A choir of six young Grab event winners (The Grand’s high schools talent show) added some melancholy music in the tomb and at the end. The simple staging was good. Owen Phillips had directed his cast skilfully and it is a delight to see young people so involved in theatre… I look forward to Ribcaged again. I wish them a successful summer working with young people along with The Grand’s “Backstage Pass”.

 

Pippa Munro Hebden

 



Wind in the Willowsby Kenneth Grahame - The Grand Clitheroe

 

Clitheroe Advertiser.

 

Published on Friday 30 December 2011 12:28

 

"Fascinating version of “Wind in the Willows” by Ribcaged Productions at our splendid local venue, The Grand. An accomplished adult cast, Keith Flood, Arthur Geldard, Kaitlin Howard, Richard Hoyle and Stephanie McKervill take on the principal roles. They are supported by a very impressive group of young actors. What struck me most about the interpretation is the clever idea of opening with a grandfather reading to his bored granddaughter and encouraging her to use her imagination.

 

This then means that the Girl, a remarkable performance by Katie Edmonson, is present throughout the action and we can relate to her reactions. She is also extremely adept in helping to shift the minimal scenery around, of which the most incredible device is a seemingly simple pale green plush three-seater sofa/settee/couch. Real credit must go to producer Deb Groves [Owen Phillips] and her team for such imaginative use of such an everyday object.

 

The group of young players are amazingly confident. Helena Fearnley-Brown is a delightfully comic Stoat, the rather more tender-hearted sidekick to Wicked Weasel. Lewis Reed and Hannah Yates are charming rabbits and together with Lauren Hensey, Isabelle Smith, Phoebe Hope, and Mollie Yearby, they play a range of animals, both friendly and dangerous Wildwooders.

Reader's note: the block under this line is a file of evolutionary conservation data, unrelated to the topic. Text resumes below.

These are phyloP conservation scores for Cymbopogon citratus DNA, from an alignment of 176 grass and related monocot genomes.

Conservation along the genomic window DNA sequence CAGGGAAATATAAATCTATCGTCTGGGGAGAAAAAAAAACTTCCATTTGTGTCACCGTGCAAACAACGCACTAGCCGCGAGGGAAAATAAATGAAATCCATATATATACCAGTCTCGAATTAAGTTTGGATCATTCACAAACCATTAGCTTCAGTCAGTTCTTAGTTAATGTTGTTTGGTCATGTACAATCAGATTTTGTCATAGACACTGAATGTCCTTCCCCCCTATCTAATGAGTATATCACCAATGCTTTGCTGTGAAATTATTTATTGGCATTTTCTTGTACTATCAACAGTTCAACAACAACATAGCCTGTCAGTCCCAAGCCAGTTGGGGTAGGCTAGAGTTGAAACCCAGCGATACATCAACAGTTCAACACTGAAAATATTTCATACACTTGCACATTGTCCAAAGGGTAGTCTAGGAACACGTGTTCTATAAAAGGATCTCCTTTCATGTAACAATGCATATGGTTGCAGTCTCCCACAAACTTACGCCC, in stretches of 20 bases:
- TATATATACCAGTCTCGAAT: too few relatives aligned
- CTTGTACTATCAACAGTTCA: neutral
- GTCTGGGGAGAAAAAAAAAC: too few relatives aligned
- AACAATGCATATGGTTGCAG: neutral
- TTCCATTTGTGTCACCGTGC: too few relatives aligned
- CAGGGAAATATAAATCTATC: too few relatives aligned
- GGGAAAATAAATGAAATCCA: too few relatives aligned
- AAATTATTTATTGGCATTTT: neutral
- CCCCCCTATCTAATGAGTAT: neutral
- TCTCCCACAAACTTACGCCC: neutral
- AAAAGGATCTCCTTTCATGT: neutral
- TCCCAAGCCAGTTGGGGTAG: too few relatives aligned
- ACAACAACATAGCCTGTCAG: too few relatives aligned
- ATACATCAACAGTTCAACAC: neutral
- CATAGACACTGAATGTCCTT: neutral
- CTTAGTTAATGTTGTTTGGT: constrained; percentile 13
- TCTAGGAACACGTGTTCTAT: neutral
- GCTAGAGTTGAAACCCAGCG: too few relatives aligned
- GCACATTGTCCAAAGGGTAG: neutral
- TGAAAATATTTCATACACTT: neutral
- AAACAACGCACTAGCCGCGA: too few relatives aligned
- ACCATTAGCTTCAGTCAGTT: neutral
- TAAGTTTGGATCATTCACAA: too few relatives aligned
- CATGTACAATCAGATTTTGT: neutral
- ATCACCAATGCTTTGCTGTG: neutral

The Grand’s audience enjoyed it and the sound, lighting and particularly the clever filmed section were much appreciated. This show is coming back to the Grand on January 13th and 14th and is worth seeing. Ribcaged Productions are back in April with “Romeo and Juliet” and I shall be interested to see their “fast-paced modern adaptation”.

 

Pippa Munro Hebden

 

Oliver Twist by Charles Dickens - The Grand Clitheroe 

Longridge News -Published on Thursday 20 October 2011 13:29

 

Our grandparents may have fondly recalled the days when theatres had their own companies which delighted audiences with an ever-changing repertoire of productions.

Times have changed, but Ribchester-based company Ribcaged Productions’ new link with The Grand venue in Clitheroe could mean that Ribble Valley leads the way in re-establishing local demand for live professional theatre in the region.

 

Its sell-out production of Oliver Twist (October 11 and 12) brought together a talented cast of professional actors and some extremely able local youngsters. This proved a winning combination, as this non-musical adaptation of the Dickens’ classic, well directed and written by Ribcaged’s founding director, Owen Phillips, moved along at an action-packed pace.

 

The moral was written in broad brush–strokes, Oliver’s virtue had its own reward and Fagin, (the wonderfully talented Keith Flood), got his come-uppance. The engaging script gave the cast an excellent vehicle to showcase its talent, with Artful Dodger Richard Hoyle proving an accomplished narrator as he delivered his rhyming route-guide to the narrative with verve.

 

Rick Guard’s Bill Sykes proved a terrifying thug as he bullied Nancy, played by Stephanie McKervill, who gave an increasingly compelling performance as the play progressed. The calm confidence of Peter Neaves (Mr Brownlow, Mr Slout and Boxer) helped pace the production, with the able accompaniment of Jeremy Rycroft, who alternated as the authoritative voice of the unseen Chairman of The Board and as Mr Grimwig.

 

Choreographer and fight co-ordinator Kaitlin Howard deserves a special mention, as do the cast members involved, including Michael Gill as Toby Crackit and the boxer, as the fight and other action scenes were very realistic. The scene where Fagin instructs his young charges in scarf stealing was particularly entertaining. Cassandra Riley as Mrs Sowerby, Rose and Spit, proved versatile and commanding, whilst it is meant as a compliment in the context of the play to say Kate Wallace excelled as the unpleasant and at times laughter provoking Mrs Corney/Bumble, pairing up with a memorable Mr Bumble Mike Coyne for a humorous double act.

 

Keith Flood not only captivated as Fagin, he also performed the role of undertaker Mr Sowerberry with aplomb. Tuesday’s Oliver Lewis Reed delivered his lines clearly and was confident on stage. There were some excellent cameo performances from the younger members of the cast, including especially Rose Hargreaves, a local sixth former, Oliver Bowen and Katie Edmondson, good use of the stage and scenery (a splendid set constructed Ian Phillips), and an abundance of musical cues to keep the audience sign-posted to key scenes. The challenge of providing costumes was well met by Ann Marie Caunce.